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Issue № 372

“Like”-able Content: Spread Your Message with Third-Party Metadata

by Published in Community, Content Strategy, Writing26 Comments

Giving content proper structure is one of the most important things we can do—because the more structure we have in our content, the freer it becomes. Most of the time, structured content’s classifications and divisions allow for the content’s presentation on a multitude of platforms.

By breaking content down into its natural components, we ensure current and future compatibility and display in a wide range of devices and environments. Third-party metadata schemas, like Facebook’s Open Graph protocol and Twitter Cards, build on this ideal. And they are quickly becoming part of what it means to have a modern and complete online presence.

Facebook’s Open Graph protocol, or OG (not to be confused with rapper Ice-T’s 1991 album, “O.G.”), builds on the notion of compatibility by way of appropriately breaking down content into chunks, but from a platform-specific point of view. Twitter also rolled out a metadata scheme of its own, called Twitter Cards. These metadata protocols serve a similar function—to provide a better user experience around content shared on social platforms.

Basically, Twitter Cards and OG are discrete sets of metadata. Certain social platforms look at that metadata and display parts of it, as appropriate. In Twitter, you might see them as summaries of news articles or images in your feed. On Facebook, OG most visibly manifests itself in the image, title, and description of a shared website. (Note that this is separate from Facebook’s recently unveiled “Graph Search.” OG provides a common language for content, while Graph Search allows you to search for Facebook users based upon relationships and associations within Facebook itself.)

Now, if the rest of our content is already future-friendly, why would we have a need for such a thing?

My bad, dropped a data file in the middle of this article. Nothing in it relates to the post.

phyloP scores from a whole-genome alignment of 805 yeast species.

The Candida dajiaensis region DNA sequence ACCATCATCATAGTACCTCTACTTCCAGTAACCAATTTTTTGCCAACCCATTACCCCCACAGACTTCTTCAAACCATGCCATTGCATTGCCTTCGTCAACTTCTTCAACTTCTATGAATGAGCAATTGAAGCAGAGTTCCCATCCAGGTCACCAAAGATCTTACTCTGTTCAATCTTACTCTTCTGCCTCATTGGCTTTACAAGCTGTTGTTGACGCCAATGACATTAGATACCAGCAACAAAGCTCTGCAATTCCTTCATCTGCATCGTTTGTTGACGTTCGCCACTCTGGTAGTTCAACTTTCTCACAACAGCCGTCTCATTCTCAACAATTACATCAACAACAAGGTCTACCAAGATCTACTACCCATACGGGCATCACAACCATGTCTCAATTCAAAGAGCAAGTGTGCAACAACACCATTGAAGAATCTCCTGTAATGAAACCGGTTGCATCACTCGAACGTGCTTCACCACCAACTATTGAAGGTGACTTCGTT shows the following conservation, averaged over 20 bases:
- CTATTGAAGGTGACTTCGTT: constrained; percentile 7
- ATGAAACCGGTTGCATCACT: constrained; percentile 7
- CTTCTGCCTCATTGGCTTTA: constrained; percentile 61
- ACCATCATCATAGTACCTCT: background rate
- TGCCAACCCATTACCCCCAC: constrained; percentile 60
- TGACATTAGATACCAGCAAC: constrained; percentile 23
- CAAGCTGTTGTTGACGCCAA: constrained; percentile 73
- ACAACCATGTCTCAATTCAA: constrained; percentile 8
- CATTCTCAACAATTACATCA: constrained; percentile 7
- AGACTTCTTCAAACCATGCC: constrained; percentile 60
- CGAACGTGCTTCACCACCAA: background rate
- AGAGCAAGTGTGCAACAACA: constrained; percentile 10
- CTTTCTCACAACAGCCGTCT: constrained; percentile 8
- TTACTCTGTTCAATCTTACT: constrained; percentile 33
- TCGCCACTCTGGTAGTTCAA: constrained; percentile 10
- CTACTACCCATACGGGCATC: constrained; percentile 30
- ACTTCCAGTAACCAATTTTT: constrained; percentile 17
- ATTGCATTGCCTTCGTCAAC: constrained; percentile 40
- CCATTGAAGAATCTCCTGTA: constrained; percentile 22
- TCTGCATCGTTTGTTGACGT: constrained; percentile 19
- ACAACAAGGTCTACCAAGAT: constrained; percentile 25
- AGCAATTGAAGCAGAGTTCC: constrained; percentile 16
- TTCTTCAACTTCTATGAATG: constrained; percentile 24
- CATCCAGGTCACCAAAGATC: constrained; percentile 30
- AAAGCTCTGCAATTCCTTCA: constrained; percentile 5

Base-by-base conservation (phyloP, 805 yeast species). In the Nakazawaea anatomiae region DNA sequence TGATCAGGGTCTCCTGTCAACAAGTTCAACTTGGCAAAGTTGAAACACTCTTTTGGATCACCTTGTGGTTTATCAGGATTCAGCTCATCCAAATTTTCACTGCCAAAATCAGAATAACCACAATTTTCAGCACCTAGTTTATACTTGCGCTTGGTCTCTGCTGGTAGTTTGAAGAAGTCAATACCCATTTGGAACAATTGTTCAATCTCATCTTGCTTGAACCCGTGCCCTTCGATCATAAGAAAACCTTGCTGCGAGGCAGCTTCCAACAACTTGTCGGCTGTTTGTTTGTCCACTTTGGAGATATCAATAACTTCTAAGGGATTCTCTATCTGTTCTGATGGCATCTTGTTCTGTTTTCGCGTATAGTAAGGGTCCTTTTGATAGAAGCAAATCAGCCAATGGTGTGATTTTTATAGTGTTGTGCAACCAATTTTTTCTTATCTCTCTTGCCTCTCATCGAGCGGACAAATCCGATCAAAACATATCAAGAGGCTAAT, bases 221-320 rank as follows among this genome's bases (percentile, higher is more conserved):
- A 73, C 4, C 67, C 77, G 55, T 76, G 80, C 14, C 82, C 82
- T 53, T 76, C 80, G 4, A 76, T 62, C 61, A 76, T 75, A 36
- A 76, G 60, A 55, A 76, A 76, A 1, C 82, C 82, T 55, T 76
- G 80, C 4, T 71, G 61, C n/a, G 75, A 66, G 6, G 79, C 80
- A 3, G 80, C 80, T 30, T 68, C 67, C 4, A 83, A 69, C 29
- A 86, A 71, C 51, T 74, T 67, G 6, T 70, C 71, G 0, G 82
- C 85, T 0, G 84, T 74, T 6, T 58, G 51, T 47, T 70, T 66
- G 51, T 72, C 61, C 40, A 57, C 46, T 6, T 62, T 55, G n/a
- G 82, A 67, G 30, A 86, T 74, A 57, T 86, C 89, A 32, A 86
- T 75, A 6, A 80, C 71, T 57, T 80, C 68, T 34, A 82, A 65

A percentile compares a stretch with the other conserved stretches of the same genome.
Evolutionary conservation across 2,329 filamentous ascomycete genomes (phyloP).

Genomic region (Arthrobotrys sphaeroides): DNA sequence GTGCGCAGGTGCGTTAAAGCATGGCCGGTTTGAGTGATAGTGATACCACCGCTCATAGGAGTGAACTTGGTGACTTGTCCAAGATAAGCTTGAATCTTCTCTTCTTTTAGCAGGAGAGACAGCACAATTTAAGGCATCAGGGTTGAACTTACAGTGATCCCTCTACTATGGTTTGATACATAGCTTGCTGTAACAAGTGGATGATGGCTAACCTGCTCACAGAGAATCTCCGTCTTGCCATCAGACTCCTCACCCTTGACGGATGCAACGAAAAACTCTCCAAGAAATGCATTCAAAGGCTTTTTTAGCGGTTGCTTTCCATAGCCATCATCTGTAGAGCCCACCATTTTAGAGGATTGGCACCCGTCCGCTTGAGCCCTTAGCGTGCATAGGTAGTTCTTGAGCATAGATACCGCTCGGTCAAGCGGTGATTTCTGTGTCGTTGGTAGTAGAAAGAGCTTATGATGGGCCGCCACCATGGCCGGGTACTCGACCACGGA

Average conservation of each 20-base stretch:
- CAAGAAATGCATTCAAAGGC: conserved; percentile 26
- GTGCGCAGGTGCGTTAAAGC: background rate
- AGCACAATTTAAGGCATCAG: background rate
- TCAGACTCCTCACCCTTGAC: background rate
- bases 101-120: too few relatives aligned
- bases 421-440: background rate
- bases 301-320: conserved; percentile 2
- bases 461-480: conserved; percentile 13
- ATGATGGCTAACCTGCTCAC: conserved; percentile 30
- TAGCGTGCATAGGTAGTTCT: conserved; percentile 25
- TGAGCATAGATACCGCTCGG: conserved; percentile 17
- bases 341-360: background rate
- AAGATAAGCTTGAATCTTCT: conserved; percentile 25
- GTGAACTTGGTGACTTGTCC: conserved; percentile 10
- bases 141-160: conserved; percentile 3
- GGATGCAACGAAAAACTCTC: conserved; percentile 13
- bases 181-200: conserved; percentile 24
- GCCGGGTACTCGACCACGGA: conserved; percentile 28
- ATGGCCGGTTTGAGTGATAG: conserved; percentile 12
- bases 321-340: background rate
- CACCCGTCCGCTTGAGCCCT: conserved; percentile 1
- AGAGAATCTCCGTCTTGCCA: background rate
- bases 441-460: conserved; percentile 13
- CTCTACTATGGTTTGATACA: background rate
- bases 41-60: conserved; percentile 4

People share things

When we see something we really like online, we share it. Some copy and paste the URL into an e-mail. Some print it out and mail it with a stamp. And millions upon millions of others use their favorite social networks: Facebook, Twitter, LinkedIn, etc.

If you share a link via e-mail, you’ll probably provide a bit of context so they’ll know what’s what. A single, unsolicited URL in an e-mail without context raises red flags for all sorts of spammy, phishy reasons. Most folks avoid this situation by adding something like, “Hey, check out this cat video. SOOO CUUUTE.” But even that takes some effort.

Content producers don’t have much influence in this arena. We can’t bring along page metadata when someone pastes a URL in a blank e-mail. However, the social realm affords us a bit more room.

Standards for sharing

In olden times, when that cat video was shared on Facebook, it filled in the title, description, and image slots with whatever metadata existed on the page. It may have been a garbled title with some errant HTML all up in it. Maybe you’d see the description of the homepage from 1998. Or you might get a badly cropped version of the logo as the image. The case was clear: we would all benefit from some standards, here.